Here's a thought for a Mother's Day gift that would go beyond the complimentary flowers passed out by restaurants and the complementary speeches churned out by politicians every May: Affordable childcare that is operated in accord with high-quality national standards.
It's a gift long overdue. In 1971 the House and Senate overwhelmingly passed a Comprehensive Child Development Act to provide quality child care for working parents. The bill mandated extensive training for child care workers and strict standards, written and enforced with extensive input from parents. But on December 9, 1971, President Nixon vetoed the bill, declaring that publicly-provided child care would be "a long leap into the dark" that might weaken American families.
Since then, American families have indeed taken a "long leap" into an unanticipated world. Forty-five years ago, just 14 percent of working women who bore a child returned to work by the baby's first birthday. Today, 83 percent of working moms do, 70 percent of them at the same hours they worked before the child's birth.
Ten million families of children under 14 pay for childcare. And they often pay a lot, with no guarantee of quality care. Less than 10 percent of day care centers and 1 percent of in-home day cares in the private sector are accredited. In contrast to the childcare centers run by the military, there is no national accreditation or training standard in place for civilian child care.
In 2005, average child care costs ranged from a low of $58 per child per week for a pre-school aged child in Alabama to a whopping $259 per week for infant care in Massachusetts. Parents in Massachusetts spend an average of $802 per month on child care for a four year old, and $1,123 for infant childcare. While their average monthly mortgage bill of $1,645 may seem staggering, if they have two children, the $1,926 monthly day care bill exceeds it by nearly $300.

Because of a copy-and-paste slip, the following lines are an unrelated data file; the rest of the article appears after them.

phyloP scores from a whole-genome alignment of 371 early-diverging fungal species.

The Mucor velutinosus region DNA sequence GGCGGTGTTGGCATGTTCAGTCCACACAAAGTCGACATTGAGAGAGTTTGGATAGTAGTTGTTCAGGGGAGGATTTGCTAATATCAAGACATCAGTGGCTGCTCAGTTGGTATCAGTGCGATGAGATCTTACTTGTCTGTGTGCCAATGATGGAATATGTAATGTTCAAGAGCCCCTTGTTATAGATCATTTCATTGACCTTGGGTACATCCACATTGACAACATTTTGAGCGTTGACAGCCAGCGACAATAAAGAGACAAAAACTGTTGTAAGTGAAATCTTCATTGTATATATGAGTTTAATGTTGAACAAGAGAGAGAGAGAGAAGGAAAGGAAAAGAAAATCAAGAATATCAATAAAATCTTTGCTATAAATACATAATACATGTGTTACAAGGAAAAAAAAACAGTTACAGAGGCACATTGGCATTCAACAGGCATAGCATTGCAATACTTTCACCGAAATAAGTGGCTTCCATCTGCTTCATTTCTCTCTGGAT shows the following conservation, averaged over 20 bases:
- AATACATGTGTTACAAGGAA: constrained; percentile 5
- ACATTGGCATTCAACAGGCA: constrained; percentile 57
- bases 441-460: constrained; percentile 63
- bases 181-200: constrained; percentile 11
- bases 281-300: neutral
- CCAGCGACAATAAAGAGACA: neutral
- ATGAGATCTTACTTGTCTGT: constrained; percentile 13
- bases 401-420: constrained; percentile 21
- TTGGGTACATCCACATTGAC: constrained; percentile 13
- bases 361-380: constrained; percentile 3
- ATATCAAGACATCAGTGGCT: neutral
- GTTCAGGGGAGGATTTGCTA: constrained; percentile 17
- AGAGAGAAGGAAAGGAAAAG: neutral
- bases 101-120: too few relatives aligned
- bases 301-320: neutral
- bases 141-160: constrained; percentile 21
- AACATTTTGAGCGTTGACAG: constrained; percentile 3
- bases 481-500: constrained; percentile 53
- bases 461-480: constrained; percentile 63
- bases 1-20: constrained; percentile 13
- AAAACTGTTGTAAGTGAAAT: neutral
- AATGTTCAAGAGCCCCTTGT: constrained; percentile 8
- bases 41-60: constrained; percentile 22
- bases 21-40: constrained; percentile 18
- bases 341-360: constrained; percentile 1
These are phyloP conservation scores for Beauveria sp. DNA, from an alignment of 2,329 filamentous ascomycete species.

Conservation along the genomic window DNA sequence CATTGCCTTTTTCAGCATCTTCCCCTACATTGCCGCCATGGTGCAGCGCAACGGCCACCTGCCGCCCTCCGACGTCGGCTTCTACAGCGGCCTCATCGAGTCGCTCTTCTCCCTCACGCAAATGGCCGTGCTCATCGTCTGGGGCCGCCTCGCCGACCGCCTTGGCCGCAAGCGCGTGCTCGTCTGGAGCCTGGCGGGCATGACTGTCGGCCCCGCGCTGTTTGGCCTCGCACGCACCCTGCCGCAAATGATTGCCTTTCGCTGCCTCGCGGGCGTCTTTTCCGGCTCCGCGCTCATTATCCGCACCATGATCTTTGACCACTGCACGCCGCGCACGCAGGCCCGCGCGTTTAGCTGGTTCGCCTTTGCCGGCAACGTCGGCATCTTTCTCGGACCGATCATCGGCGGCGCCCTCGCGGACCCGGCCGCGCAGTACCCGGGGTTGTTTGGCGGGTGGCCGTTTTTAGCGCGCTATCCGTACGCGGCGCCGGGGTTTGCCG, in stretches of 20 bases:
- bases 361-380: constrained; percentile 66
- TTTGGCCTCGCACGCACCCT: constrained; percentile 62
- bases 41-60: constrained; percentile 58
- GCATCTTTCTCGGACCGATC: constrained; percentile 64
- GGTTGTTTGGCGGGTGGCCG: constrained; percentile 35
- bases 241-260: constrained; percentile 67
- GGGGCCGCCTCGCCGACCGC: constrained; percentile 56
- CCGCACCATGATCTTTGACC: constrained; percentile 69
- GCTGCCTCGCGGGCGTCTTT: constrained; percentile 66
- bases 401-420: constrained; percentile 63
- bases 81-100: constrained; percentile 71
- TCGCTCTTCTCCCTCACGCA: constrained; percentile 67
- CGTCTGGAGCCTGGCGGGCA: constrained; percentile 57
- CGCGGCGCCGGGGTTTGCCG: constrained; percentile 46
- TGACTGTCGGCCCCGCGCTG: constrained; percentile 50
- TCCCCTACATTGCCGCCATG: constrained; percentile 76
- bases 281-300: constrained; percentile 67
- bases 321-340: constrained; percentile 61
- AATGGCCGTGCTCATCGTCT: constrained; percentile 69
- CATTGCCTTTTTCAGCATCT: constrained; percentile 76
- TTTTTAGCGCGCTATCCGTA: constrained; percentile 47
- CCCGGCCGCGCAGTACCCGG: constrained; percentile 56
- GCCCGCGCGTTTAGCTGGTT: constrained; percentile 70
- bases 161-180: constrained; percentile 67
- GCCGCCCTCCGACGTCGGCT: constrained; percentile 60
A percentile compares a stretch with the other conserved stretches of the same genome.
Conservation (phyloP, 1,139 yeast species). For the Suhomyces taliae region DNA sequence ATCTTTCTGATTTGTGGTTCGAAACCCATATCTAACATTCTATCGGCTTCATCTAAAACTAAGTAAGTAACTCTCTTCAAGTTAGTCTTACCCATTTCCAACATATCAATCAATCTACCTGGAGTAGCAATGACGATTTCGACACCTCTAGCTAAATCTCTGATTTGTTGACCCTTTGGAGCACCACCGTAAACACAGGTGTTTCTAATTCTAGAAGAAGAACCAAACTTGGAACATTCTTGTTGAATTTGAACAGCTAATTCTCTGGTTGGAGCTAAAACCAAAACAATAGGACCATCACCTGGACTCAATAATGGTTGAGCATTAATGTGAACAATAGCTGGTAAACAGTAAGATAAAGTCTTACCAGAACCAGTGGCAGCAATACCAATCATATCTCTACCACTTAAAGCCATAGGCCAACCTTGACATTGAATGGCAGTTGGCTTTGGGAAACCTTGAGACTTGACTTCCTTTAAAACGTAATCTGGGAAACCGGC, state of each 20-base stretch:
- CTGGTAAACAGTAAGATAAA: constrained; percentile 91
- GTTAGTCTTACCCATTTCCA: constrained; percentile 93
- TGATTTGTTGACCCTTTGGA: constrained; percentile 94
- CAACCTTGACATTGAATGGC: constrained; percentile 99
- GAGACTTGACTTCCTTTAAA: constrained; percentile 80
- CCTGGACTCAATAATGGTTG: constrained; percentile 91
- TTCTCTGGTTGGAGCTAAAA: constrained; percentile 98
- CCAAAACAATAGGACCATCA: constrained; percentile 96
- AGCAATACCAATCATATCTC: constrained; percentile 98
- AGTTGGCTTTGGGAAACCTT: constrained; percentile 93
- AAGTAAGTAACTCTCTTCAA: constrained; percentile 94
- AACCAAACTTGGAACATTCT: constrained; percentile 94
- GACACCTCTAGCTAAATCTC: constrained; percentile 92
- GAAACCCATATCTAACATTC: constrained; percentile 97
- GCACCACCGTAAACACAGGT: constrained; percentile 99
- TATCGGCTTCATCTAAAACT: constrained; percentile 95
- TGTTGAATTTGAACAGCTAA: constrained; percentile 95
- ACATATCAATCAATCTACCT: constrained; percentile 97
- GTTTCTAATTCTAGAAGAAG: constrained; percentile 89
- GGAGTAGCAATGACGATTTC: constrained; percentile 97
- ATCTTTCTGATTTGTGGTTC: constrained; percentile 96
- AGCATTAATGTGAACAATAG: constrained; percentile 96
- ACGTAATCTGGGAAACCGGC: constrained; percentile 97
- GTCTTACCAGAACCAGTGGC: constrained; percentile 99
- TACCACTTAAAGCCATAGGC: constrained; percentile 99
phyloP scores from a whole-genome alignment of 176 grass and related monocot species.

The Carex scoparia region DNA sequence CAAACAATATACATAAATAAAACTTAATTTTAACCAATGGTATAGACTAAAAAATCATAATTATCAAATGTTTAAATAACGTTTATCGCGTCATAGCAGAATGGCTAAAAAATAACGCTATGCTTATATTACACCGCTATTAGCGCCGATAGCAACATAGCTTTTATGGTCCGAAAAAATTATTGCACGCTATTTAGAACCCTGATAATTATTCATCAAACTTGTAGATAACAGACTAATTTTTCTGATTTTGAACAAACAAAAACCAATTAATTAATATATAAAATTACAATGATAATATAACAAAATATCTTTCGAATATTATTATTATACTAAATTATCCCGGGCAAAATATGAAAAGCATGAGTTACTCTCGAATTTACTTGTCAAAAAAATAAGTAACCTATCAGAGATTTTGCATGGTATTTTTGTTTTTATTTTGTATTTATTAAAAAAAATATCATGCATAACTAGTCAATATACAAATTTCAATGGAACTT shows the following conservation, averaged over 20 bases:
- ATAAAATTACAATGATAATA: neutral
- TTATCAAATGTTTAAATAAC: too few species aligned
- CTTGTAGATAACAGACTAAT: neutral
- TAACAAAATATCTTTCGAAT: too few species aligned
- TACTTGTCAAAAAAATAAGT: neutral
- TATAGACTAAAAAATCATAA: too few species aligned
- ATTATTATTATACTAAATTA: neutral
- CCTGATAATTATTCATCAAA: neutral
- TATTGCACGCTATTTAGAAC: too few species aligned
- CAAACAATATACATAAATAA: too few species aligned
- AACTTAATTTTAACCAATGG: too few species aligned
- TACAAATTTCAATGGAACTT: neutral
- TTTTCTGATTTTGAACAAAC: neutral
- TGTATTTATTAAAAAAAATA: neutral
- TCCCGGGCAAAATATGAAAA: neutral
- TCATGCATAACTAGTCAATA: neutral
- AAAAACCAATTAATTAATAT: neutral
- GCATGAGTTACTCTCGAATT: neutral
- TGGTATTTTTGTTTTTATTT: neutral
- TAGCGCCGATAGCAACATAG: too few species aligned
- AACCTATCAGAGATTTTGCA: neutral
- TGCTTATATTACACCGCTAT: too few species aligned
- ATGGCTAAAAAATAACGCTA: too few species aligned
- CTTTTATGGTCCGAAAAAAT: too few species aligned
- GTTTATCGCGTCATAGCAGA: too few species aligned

Meanwhile, the approximately 2.5 million daycare workers in this nation made an average of just $8.65 an hour in 2004. This totals $346 a week, an amount that would not give a childcare worker enough money to put her own child in daycare in many states. Three-fourths of all childcare workers work in a home care setting, and they make even less. This doesn't leave much money for the kind of training that was envisioned by the 1971 bill.
On August 22, 1996 President Clinton, 25 years after the Comprehensive Child Care Act was first proposed, signed The Personal Responsibility and Work Opportunity Reconciliation Act of 1996, which allocated $14 billion dollars in funding for child care subsidies for low income workers. But budget cuts led to the loss of child care funding for 200,000 children in 2003 and 2004, and President Bush has proposed another freeze on child care funding for fiscal year 2009. This will represent a loss of benefits for an additional 200,000 children over two years. Meanwhile little progress has been made in regulating the quality of child care even for families that can afford to purchase it on the open market.
If politicians and businesses would initiate a serious discussion of how to provide quality childcare to America's families, that would be one Mother's Day gift that wouldn't be tossed in the drawer with the guest soaps and tea towels of Mother's Days past.
--Stephanie Coontz and Valerie Adrian